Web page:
Sounds Krugmanesque.

How Microsoft can use Google Blogger's missing backlinks

Microsoft may yet fall to the ghost of Netscape Constellation.

That would be a good thing if Microsoft is merely shattered, and returns as a dozen newly competititive enterprises. We don't want to replace one oppressive monopoly with another.

So, how can we help keep Microsoft in the game? They do have a few options to play -- in addition to a thermonuclear patent attack.

For example, Google won't give me the Blogger backlinks (possibly related posts) I want. This is bad news; those backlinks are a key part of my manical GordonGeek-Metamind interface strategy, aka Project Xanadu. So if Google won't give 'em to me, maybe Microsoft will. [1]

Happily, Microsoft has several ways to play here. I'll outline just one approach, one that leverages Windows Live Writer (my all-OS favorite desktop app) and ties it to Windows Live Search, Microsoft Passport (Live ID), and Microsoft Live Spaces while facilitating an incremental Blogger to Live Spaces migration.
  1. Introduce the concept of domain-scoped search to Live Search, just as Google Custom Search can be used to constrain search to multiple domains.
  2. Write a plugin for Windows Live Writer 2009 that emulates the WordPress Possibly Related service -- call it "WLW Related". When users go to use the new function they'll be asked to enter their Windows Live ID, then to specify groups of domains to search.
  3. Windows Live will store this configuration on Live servers.
  4. Users will then be invited to optionally replicate their posts to a Microsoft Live Space which they can then create (bound to the Live ID they just created). The advantage of the Live Space will be that the backlinks created there will be dynamic.
  5. After initial setup future posts in WLW will always display a dynamically updated set of possibly related posts based on shared labels, and lexical analysis of the post title and body. The possibly related list will be organized by the search domains defined above. All or parts of the list URLs can be appended to the end of a blog post.
  6. If users opt for the optional replication of the blog posts to Spaces, they'll benefit there an optional dynamically updating "show related" set of links.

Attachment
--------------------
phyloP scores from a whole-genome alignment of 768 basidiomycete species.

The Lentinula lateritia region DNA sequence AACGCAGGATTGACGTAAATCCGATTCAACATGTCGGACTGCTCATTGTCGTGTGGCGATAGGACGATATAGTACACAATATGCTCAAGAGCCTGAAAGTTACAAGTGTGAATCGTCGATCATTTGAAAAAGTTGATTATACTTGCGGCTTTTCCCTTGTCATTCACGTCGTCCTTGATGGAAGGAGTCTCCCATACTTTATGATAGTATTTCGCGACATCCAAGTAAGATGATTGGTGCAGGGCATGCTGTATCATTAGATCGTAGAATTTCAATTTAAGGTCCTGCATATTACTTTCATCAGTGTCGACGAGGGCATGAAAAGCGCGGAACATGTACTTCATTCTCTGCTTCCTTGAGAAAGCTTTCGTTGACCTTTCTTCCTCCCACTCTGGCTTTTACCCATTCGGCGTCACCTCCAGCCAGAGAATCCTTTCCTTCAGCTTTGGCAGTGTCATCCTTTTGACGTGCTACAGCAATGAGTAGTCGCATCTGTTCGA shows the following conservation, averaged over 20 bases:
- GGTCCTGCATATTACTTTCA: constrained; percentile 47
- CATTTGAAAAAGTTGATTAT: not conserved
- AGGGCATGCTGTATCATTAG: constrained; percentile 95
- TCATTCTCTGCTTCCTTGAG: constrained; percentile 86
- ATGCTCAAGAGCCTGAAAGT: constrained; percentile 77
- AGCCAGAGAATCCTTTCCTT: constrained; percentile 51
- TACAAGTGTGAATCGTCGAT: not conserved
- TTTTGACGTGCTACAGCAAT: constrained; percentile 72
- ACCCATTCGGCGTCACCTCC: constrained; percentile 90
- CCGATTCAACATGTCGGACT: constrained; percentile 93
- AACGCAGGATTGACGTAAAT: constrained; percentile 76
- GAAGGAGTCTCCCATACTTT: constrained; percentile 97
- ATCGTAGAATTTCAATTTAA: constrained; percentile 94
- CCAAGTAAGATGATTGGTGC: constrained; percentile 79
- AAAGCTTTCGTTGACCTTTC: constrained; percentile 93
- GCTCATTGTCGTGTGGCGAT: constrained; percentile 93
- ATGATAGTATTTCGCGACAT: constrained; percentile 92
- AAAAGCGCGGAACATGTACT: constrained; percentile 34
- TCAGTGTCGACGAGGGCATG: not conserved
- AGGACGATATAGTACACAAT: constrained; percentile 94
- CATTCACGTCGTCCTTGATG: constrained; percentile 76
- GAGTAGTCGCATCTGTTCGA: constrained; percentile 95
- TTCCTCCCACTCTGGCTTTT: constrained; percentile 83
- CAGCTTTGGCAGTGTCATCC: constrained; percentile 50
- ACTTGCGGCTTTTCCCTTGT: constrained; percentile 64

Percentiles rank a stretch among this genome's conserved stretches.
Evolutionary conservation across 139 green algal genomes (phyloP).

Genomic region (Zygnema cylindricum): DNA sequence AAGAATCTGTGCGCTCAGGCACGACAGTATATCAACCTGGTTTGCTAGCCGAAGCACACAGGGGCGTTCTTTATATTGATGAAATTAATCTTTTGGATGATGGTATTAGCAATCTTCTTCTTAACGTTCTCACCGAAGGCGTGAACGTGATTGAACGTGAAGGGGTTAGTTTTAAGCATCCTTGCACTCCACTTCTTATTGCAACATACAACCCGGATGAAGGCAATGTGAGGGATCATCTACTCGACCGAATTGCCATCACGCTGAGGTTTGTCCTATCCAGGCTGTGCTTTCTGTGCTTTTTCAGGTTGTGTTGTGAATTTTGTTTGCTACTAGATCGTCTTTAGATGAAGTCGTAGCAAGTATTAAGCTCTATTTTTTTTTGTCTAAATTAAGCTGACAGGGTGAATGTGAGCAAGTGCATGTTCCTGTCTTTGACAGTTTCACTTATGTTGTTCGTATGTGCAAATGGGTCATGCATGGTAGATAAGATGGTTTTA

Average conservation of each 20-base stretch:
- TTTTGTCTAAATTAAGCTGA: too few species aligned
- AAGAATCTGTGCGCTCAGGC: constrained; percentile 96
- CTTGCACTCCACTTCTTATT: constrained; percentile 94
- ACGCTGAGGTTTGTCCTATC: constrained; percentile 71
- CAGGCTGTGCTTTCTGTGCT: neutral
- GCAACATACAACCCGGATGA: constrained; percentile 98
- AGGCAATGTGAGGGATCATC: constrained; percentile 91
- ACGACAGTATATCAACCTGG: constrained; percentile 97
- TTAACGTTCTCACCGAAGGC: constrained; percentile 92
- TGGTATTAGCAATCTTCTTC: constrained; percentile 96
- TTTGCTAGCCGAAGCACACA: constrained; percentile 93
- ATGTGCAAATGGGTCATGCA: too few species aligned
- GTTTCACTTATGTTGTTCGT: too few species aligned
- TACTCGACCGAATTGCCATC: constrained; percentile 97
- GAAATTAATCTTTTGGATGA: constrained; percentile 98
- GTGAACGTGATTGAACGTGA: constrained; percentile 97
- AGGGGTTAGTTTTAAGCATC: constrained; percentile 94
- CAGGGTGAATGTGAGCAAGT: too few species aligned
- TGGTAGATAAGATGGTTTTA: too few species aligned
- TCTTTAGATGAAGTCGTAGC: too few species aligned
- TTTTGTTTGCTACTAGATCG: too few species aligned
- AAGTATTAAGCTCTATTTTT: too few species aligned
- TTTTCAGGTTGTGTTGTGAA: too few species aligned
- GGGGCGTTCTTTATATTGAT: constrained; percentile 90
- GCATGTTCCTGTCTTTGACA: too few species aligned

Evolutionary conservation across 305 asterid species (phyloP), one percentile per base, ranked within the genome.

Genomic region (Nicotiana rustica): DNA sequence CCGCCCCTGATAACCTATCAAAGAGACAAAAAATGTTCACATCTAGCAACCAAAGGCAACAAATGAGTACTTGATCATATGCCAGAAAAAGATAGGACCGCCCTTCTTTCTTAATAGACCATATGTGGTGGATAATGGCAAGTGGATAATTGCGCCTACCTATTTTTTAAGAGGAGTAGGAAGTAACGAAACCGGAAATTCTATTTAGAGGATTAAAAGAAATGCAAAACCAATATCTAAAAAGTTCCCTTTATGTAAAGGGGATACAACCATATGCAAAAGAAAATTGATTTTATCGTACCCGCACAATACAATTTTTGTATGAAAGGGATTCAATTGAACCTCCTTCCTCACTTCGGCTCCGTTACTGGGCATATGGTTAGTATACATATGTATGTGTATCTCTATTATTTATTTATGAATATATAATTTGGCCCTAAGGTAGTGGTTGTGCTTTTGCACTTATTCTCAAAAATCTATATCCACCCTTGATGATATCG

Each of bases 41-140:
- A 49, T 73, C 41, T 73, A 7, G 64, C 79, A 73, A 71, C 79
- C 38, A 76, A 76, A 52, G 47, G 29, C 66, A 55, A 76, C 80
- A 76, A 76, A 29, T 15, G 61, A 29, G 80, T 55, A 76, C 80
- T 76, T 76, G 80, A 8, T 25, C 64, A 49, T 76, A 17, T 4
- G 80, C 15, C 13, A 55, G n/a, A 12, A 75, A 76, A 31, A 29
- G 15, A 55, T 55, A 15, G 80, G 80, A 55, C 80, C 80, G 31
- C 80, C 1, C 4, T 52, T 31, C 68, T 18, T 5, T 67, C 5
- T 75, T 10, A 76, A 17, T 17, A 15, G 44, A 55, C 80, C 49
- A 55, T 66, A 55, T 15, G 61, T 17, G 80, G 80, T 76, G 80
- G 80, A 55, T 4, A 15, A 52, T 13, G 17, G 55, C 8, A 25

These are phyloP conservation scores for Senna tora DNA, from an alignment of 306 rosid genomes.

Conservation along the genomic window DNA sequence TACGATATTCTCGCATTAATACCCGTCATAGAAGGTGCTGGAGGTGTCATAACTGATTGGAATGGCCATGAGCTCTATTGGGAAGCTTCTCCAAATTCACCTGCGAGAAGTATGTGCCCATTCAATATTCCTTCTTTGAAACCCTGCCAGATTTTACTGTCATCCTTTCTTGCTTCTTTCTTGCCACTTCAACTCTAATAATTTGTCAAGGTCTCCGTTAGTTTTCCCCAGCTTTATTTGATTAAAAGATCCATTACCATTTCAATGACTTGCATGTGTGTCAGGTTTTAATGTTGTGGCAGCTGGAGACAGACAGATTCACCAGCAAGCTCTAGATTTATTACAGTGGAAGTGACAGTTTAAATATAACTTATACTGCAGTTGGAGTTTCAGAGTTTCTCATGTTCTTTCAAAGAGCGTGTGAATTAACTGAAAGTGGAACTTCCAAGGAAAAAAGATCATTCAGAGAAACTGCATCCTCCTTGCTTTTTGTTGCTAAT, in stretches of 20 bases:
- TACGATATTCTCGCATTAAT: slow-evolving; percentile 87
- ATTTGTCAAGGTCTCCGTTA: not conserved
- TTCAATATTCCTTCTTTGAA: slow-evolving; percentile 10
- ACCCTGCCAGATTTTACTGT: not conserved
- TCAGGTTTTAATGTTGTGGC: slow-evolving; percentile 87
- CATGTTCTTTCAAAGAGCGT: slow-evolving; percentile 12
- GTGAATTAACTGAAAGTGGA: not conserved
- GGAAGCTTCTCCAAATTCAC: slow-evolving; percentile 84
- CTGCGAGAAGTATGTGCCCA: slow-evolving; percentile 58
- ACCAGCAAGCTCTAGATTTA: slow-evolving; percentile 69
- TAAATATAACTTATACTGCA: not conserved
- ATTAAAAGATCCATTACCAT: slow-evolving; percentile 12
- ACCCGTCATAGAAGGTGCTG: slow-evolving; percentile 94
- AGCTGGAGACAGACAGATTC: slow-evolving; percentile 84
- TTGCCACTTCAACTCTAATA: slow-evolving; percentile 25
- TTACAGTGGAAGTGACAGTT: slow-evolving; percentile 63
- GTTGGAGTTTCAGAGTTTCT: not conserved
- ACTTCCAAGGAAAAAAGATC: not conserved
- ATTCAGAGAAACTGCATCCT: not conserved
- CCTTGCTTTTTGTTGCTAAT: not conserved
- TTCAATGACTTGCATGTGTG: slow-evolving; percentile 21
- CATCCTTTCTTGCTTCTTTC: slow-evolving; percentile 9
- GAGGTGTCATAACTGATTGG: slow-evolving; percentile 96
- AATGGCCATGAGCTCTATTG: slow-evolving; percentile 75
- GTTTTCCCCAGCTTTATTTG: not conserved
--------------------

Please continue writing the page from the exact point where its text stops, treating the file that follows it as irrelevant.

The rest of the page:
7. Lastly, add an import function to Spaces that works with Google's Blog export data format. This should include dynamic updating of links so that self-referential blogspot URLs are rewritten as needed.
In short, Microsoft can leverage their tremendous advantage in desktop applications (Windows Live Writer) to ease the migration path from Blogger to Spaces, and they can provide functionality geeks appreciate -- while thumbing their nose at Google.

Give it a try Microsoft. Maybe I'll switch ...

-- footnotes --

[1] There aren't a lot of alternatives. Apple is busy recreating the mistakes of the 1980s. They're creating a closed software world that's going to compete with Google's (relatively) open alternative. In other words, they're Apple 1984 and Google is Microsoft 1984 (ok, so Google is nowhere near as evil as Microsoft was in those days).

Yahoo can't help either. They're waiting to be acquired. Startups are nice, but they need to figure out a Dapocalypse solution.

Why Google loves Chrome: Netscape Constellation

Google is serious about Chrome. The Google Pack now include Chrome rather than Firefox. Google is paying vendors to put Chrome on new machines rather than IE or Firefox. Soon Google will pay for Chrome/Linux to go on sub-$250 Linux netbooks, and they'll begin moving the Target Trutech netbook purchase price to zero.

Why is Google so serious about yet another browser?

I still see pundits asking that question, even though I answered it four months ago.

Alas, that particular meme injection looks like a total fail. I tested today on Google, Windows Live, and AOL search [4]. I found my personal post and precisely one other hit -- a comment replicated across dozens of identical spam blog (splog) posts [1],[2] (no links since the source is a splog):
... Google is not the only think-tank pursuing the 'browser-as-desktop'-concept... and far from the first. Does anyone remember 'Netscape Constellation'? That is very likely the reason Gates and Balmer finally unleashed the hounds on Marc Andreessen & Company... and probably the primary reason why 'Netscape' (in name) has been relegated to foot-note status, in internet history...
So there are at least two living people who remember Constellation, and think Google is playing the same cards -- from a vastly stronger hand. As Machiavelli taught us, old strategies never die. They just wait to be played at the right time.

For a second try at a meme injection, I'll reference a fragment of the irreplaceable but forgotten BYTE magazine (1975-1998) written in 1997 by Tom (electric brain) Halfhill [3] (emphases and footnotes mine):